As well as lots of travelling in New Zealand during my summer break I’ve also visited 2 Pacific island nations for a chance to experience some different cultures, scenery and attempt to get a tan. I achieved the first 2 of those objectives but unfortunately I failed to get an impressive tan and ended up finishing my trip red with sunburn rather than bronzed!
First up on my itinerary was Vanuatu. It wouldn’t surprise me if you aren’t familiar with Vanuatu as a country, from the UK it seems like a very distant and remote country in the middle of the Pacific Ocean. However, from New Zealand it’s only a 3 hour flight making it much easier to visit. It’s made up of a group of 82 islands of volcanic origin. The main reason I wanted to visit Vanuatu was to go to Mount Yasur, which is one of the most accessible active volcanoes in the world. As a geology student the chance to visit whilst I’m in this part of the world was too good to resist! I spent just under a week in Vanuatu, with 3 days in Port Vila (Vanuatu’s Capital City) and 3 days on Tanna Island where Mount Yasur is located.
Whilst on Tanna I stayed in a treehouse right at the foot of the volcano, giving me a chance to experience the volcano at all hours of day and night. There’s something very surreal about hearing the rumbling of a volcano and watching glowing hot bombs being thrown from the crater whilst eating dinner. The volcano is about a 2 hour drive from the island’s airport which added to the anticipation of seeing it for the first time. Rounding the corner and catching the first glimpse of the volcano and the plume of ash rising above it for the first time was very exciting and the volcano became bigger and more imposing as we got closer and closer until it was towering above. The trip up to the summit brought even more excitement, as I joined the crowds of other eager tourists who weren’t put off by the pouring rain (it’s Vanuatu’s rainy season at the moment, which as I discovered means frequent sudden downpours) and we were loaded into pickup trucks and driven up to very bumpy track to a car park just a 5 minute walk from the top. As I climbed the steps to the edge of the crater the rumbling coming from inside was much louder than from the bottom, with powerful bursts every couple of minutes as new ash and lava bombs were ejected into the air. Standing on the edge of the crater and watching the lava below being violently ejected and fragmented along with plumes of ash and gases was an absolutely incredible experience, but it got so much better as darkness fell and what our guides described as the “natural fireworks” began. Under the cover of darkness, the bombs ejected from the volcano glow orange and create an impressive spectacle as they are thrown from vents demonstrating the sheer power of the volcano. Sometimes they are thrown from the crater floor to higher than the edge of the crater (300m above the floor) and could be seen from where I was staying down below.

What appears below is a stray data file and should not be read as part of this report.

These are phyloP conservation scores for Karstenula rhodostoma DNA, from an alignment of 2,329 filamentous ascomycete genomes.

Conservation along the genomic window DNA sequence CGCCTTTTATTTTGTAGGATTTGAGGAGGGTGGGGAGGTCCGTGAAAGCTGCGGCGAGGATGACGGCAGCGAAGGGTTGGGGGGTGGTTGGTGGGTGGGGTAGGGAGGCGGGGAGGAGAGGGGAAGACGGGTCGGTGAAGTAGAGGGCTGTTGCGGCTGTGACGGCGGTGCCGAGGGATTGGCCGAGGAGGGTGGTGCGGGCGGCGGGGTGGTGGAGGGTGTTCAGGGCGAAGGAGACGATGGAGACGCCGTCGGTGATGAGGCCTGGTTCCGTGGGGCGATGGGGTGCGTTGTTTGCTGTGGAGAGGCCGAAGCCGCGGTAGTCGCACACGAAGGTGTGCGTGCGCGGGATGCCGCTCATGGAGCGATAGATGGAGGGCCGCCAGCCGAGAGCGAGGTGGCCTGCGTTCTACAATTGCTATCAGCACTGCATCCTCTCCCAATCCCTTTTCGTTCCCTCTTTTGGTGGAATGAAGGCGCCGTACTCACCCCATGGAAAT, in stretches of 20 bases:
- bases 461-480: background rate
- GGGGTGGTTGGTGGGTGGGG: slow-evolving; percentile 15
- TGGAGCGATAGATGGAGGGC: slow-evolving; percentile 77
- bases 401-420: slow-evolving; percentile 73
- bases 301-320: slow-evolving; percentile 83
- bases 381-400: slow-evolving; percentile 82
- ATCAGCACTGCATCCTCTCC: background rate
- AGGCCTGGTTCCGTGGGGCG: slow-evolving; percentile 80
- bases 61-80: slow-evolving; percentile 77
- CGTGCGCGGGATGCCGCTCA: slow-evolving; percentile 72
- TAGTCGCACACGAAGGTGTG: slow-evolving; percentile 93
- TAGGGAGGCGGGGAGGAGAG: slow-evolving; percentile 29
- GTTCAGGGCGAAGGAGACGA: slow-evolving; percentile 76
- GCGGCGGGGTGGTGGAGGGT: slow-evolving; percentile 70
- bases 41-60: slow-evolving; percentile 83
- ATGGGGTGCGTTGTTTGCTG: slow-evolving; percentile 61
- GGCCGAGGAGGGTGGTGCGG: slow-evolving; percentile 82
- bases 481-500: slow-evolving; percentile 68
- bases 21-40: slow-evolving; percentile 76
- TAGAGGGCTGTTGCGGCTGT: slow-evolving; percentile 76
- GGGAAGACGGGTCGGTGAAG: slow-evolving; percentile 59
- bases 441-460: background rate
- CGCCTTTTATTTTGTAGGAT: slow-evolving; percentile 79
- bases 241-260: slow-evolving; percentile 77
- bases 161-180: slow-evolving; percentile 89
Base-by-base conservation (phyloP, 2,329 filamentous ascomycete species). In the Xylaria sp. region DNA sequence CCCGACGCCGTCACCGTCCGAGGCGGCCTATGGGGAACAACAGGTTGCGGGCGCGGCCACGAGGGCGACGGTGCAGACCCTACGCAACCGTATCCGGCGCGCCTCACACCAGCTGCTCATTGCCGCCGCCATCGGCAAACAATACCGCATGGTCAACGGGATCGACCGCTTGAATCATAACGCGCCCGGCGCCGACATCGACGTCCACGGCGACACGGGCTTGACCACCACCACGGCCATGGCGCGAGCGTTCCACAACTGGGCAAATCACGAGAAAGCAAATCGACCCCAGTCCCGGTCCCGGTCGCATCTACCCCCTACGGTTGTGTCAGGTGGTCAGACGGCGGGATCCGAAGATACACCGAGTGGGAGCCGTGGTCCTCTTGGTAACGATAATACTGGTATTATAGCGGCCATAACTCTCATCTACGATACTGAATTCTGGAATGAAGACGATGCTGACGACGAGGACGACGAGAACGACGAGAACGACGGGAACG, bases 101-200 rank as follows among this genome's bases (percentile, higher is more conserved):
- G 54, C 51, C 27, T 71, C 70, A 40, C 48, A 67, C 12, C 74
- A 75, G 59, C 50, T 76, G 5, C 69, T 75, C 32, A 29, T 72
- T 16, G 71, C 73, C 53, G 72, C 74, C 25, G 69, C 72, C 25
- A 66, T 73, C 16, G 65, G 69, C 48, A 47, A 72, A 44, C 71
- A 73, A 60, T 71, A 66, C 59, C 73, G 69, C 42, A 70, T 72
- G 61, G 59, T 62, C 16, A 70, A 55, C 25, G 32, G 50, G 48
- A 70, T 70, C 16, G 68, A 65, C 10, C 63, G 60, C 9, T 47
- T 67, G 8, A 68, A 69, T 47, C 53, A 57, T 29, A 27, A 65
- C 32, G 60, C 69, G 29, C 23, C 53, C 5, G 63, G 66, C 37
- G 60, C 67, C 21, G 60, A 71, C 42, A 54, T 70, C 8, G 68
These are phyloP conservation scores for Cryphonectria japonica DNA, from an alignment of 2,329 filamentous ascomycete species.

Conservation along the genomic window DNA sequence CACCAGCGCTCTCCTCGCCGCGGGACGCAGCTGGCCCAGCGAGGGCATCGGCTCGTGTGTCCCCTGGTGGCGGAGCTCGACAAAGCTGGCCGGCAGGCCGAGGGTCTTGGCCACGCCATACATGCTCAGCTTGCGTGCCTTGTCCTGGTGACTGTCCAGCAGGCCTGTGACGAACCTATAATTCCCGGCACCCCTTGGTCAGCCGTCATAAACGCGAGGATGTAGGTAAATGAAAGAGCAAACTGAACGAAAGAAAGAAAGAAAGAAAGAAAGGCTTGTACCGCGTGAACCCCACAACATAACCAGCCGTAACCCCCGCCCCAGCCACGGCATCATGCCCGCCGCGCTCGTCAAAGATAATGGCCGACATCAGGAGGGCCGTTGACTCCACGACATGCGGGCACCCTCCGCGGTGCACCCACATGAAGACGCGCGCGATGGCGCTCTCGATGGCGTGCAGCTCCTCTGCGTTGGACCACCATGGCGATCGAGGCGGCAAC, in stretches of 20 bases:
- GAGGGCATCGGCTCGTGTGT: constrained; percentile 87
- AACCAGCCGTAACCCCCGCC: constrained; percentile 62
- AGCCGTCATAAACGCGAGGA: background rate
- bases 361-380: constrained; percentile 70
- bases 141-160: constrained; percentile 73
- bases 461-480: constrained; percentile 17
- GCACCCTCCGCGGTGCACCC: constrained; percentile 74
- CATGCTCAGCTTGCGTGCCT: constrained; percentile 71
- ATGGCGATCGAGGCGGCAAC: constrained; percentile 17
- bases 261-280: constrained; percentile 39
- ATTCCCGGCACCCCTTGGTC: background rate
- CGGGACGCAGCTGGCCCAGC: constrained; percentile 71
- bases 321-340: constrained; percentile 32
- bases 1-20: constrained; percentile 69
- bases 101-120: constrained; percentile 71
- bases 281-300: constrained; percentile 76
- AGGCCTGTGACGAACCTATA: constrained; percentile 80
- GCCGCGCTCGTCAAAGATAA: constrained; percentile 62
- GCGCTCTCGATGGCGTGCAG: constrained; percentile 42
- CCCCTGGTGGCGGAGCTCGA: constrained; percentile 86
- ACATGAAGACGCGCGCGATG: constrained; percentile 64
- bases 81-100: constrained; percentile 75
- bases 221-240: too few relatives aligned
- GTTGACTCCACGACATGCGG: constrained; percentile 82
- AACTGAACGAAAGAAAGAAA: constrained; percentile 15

…and by night
The next day I awoke to what I thought was rain, but on closer inspection it was actually volcanic ash. The wind direction had changed overnight sending the ash plume towards my accommodation showering the buildings and plants with a fine covering of rock particles from the volcano. That afternoon I went up the volcano again, however the different wind direction meant that we viewed it from a different viewpoint. The volcano was also more active than the previous day with larger amounts of ash and gas billowing out of the crater, leading to an entirely different experience and giving a reminder that the volcano is a natural force which can’t be controlled.
Standing on the edge of an active volcano may sound like a pretty dangerous thing to do, but the volcano is monitored and closed if there are signs of increased activity. Also, all visitors have to be accompanied by local guides to keep them safe. Occasionally the volcano does have larger eruptions. My host, Thomas, told me about an eruption in 2008 when hot rocks were thrown from the vent setting fire to the forests where the local people go hunting for wild pigs. However, the local people don’t seem too perturbed living with an active volcano on their doorstep. It’s just something that’s always been there for them and provides them with fertile soil for growing and opportunities to make money through tourism.
Whilst the volcano was the stand-out highlight of my trip to Vanuatu, I also found it fascinating to witness and learn about the culture and how it differs from in western countries. Life is much simpler with people living in the village where they grew up, but I was especially surprised with how happy everyone seemed with their lives which are free from most of the stresses of the modern world.
Next up on the itinerary for my trip was Fiji, but more on that in my next blog post!